Facebook Doesn’t Violate Antitrust Law When It Controls Its Users’ Experience–Sambreel v. Facebook (Forbes Cross-Post)
By Eric Goldman
Sambreel Holdings LLC v. Facebook, Inc., 2012 WL 5995240 (S.D. Cal. Nov. 29, 2012)
As successful Internet companies evolve from shoestring start-ups into marketplace incumbents, inevitably their reward will include antitrust challenges to their conduct. The flagship example is the FTC’s investigation of Google’s ($GOOG) practices, which has been dragging on for nearly two years–mostly because the FTC didn’t have (and probably still doesn’t have) any smoking gun evidence of Google’s bad behavior.
While the FTC investigation might get the headlines, there has been a steady stream of lower-profile antitrust challenges against Google as well (KinderStart, Person and myTriggers are three cases that come immediately to mind). These civil challenges rarely go anywhere because they have zero merit. It’s easy to plead an antitrust violation, but it’s much, much harder to prove.
Now that Facebook ($FB) has developed into an Internet incumbent, antitrust claims are beginning to follow it too. Just like Google’s experiences, most claims against Facebook are probably spurious, as evidenced by a recent ruling.
PageRage is a user-installed browser plug-in that customizes the display of Facebook’s pages. Facebook denigrates PageRage as adware, but PageRage claims that Facebook didn’t initially object to PageRage’s operation as a plug-in. PageRage says it grew to 4 million users/day and over $1M in monthly ad revenue before Facebook changed its mind and dropped the hammer on it. PageRage claims that Facebook became concerned that advertisers were using PageRage as a cheaper way to reach Facebook users, so Facebook thwarted use of its plug-in in two ways: (1) Facebook organized an advertiser boycott, and (2) Facebook required its users to remove all plug-ins from PageRage’s parent company if users wanted to access Facebook. PageRage then says Facebook’s technological block cost it a million users/day, and Facebook reenabled PageRage use only when PageRage agreed not to display its own advertising, leading PageRage to cut “more than half its workforce, cease developing new products, and suffer significant financial losses.”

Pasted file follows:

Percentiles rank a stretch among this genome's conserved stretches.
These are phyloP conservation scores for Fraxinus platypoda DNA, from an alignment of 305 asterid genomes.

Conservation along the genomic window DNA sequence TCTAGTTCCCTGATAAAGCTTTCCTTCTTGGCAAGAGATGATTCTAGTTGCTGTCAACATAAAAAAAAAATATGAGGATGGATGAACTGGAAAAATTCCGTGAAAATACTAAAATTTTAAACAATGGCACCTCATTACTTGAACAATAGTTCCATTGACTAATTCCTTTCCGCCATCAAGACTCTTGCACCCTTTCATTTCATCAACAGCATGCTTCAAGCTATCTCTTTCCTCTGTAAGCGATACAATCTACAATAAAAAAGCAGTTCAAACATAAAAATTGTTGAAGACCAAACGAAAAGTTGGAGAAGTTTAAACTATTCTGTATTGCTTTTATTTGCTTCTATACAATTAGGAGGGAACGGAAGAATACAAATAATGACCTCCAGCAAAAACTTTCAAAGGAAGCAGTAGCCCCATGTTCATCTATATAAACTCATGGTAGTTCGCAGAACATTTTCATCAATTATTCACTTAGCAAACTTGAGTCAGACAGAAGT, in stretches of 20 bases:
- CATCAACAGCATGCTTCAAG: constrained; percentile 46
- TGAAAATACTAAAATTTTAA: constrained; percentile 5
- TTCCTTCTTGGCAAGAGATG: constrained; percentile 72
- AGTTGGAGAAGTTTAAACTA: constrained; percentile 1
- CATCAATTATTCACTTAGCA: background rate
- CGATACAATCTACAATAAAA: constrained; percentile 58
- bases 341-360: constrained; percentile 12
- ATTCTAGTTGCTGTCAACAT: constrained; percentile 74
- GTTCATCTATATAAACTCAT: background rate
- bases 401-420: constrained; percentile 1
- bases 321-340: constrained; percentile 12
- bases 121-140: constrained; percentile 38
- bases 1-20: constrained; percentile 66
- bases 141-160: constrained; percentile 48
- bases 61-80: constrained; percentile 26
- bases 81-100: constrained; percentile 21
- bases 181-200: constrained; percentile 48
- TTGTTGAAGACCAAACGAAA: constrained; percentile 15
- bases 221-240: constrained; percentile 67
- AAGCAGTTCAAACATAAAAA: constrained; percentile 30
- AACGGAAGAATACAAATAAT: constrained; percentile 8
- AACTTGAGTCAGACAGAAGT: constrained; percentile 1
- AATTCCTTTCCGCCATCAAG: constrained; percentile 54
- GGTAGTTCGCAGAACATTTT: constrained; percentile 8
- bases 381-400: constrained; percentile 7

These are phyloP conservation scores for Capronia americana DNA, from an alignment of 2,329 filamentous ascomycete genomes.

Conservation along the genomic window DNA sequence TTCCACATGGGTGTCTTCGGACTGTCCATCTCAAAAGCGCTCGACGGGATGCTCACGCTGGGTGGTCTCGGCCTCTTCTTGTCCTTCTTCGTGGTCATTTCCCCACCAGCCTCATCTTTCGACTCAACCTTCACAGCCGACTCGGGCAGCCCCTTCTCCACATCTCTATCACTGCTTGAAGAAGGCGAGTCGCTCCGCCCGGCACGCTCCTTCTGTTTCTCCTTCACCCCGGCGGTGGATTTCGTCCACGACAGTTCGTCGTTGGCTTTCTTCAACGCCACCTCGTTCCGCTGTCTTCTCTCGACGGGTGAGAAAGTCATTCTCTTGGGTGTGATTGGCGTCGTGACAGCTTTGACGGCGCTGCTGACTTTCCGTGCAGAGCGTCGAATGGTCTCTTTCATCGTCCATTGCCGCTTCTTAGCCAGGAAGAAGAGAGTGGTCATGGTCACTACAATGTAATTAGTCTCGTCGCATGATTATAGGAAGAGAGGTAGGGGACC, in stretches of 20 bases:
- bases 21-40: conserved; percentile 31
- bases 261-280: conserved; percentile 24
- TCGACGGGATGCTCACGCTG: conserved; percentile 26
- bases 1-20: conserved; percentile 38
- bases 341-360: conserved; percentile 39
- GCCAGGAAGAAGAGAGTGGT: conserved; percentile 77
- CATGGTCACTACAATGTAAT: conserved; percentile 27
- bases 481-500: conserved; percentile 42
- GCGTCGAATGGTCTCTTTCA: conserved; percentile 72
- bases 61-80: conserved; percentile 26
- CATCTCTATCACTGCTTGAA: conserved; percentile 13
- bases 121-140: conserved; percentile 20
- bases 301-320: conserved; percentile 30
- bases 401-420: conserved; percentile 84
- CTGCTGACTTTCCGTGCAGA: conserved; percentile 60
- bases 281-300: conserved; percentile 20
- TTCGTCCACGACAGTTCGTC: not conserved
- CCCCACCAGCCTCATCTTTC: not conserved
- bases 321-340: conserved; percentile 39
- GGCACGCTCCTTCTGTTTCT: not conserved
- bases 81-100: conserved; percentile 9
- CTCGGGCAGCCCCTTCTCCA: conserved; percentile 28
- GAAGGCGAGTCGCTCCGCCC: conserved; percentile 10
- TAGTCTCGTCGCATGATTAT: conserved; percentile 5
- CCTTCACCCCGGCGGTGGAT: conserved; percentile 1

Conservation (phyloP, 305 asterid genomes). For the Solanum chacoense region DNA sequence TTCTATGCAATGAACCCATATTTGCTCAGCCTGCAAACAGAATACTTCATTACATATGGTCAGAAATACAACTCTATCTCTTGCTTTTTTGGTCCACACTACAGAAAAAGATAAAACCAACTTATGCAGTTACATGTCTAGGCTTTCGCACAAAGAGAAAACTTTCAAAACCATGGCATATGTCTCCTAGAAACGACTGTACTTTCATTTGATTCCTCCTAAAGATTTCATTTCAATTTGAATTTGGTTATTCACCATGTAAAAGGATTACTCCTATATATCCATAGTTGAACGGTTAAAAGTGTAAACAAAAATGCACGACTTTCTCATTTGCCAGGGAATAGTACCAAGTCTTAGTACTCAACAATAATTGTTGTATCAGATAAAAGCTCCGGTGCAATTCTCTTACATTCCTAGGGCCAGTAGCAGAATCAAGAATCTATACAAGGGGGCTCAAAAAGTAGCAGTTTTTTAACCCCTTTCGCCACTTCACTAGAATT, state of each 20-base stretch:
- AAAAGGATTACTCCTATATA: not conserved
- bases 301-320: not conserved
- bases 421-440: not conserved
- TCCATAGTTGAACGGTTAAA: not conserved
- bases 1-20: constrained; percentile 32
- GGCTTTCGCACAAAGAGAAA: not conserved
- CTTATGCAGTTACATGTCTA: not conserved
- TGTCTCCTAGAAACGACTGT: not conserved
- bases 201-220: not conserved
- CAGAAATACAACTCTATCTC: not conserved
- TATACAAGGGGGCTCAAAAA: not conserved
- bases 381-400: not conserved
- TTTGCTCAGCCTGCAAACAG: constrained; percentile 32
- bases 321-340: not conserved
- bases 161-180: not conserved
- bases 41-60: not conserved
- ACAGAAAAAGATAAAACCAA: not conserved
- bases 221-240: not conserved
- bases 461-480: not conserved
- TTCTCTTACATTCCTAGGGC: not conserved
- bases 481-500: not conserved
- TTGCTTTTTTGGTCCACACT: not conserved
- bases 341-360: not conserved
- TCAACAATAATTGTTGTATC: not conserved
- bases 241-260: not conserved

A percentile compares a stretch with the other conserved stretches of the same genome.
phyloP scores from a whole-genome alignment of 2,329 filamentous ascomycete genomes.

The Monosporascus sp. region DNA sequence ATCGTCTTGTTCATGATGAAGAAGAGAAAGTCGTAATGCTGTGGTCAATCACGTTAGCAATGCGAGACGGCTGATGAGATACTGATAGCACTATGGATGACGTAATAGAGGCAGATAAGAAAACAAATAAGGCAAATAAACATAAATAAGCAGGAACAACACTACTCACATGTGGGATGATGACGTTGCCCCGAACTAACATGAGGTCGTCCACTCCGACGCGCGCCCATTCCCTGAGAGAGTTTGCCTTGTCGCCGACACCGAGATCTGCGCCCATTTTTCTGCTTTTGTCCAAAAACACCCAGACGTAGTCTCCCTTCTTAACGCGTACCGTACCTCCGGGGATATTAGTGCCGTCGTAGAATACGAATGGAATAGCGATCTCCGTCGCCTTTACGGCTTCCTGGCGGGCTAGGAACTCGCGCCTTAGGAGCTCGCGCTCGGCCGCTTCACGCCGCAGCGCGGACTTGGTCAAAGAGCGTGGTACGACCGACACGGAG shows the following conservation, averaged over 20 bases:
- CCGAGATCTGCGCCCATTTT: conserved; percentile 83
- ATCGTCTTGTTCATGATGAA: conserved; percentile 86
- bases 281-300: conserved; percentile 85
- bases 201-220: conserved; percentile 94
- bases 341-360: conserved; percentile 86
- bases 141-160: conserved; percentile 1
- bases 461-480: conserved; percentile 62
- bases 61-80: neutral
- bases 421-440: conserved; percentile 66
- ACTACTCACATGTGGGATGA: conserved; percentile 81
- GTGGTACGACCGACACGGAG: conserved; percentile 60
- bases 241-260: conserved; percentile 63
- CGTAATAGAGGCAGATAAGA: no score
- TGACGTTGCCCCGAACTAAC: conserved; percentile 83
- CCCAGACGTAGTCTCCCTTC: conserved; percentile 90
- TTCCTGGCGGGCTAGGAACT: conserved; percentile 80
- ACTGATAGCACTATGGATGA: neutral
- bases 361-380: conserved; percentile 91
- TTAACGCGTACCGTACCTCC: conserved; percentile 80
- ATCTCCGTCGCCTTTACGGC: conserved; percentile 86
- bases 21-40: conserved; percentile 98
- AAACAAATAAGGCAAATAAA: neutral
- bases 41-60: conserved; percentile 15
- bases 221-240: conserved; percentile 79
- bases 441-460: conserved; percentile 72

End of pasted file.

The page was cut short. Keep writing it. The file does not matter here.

PageRage objected to several of Facebook’s practices, such as Facebook’s requirement that app developers display only Facebook-approved advertisers in their apps. The court responded that Facebook may have legitimate business reasons for restricting the ads its users see (the court cited “Facebook’s ability to maintain the quality of its product”), and the court noted Facebook didn’t restrict PageRage’s activities outside of the Facebook network (cites to LiveUniverse v. MySpace and Facebook v. Power Ventures). As a result, the court dismissed PageRage’s complaint, although it did give PageRage a chance to try again. I expect PageRage will file an amended complaint, but I doubt it will fare any better in court given the over low merit of their arguments.
Although this was an easy case, the judge had some strong and interesting views about how antitrust law cannot interfere with Facebook’s rights to manage its user experience. For example, the court says:
Facebook has a right to control its own product, and to establish the terms with which its users, application developers, and advertisers must comply in order to utilize this product….Facebook has a right to protect the infrastructure it has developed, and the manner in which its website will be viewed.
Elsewhere, the court says:
There is no fundamental right to use Facebook; users may only obtain a Facebook account upon agreement that they will comply with Facebook’s terms, which is unquestionably permissible under the antitrust laws. It follows, therefore, that Facebook is within its rights to require that its users disable certain products before using its website.
These statements are quite helpful for both Facebook and other online services. In effect, antitrust law often involves aggrieved businesses trying to second-guess the business decisions of other profit-seeking enterprises, and we ought to support the efforts of online services to support their customers’ needs. For more on this, see my discussion of 47 U.S.C. 230(c)(2) as an enabler of service provider discretion.
Facebook sent me this terse comment about the ruling, attributed to Craig Clark, Lead Counsel, Facebook: “We are pleased with the decision.” As well they should be, in light of the judge’s powerful endorsement of their discretionary managerial powers!
Despite this favorable ruling, Facebook will be encountering antitrust challenges with increasing frequency for at least four reasons. For more on this, see Robert Hof’s post, Facebook’s Looming Post-IPO Challenge: Antitrust.
First, Facebook is big, and as the FTC-Google investigation illustrates, big increasingly triggers antitrust scrutiny even without any evidence of bad conduct. Second, Facebook benefits substantially from network effects that effectively lock-in its users–even if they no longer love the site. This lock-in effect gives Facebook some leverage to control ancillary economic activities both on and off Facebook, as well as make poor anti-user product choices and avoid punishment in the marketplace. Third, as more entrepreneurs invest in Facebook-specific applications whose value can be instantly reduced or destroyed by Facebook’s self-interested business decisions, we can expect these entrepreneurs will reach for any tool to preserve their investments. Fourth, I’ve seen a small uptick in the discussions of Facebook as “infrastructure” or “a utility,” and either characterization leads towards further regulatory control over Facebook’s product decisions. Thus, Facebook may have won this easy court challenge, but the looming battles will become increasingly dangerous to Facebook’s autonomy–and profits.
[Photo credit: "Website access denied" // ShutterStock]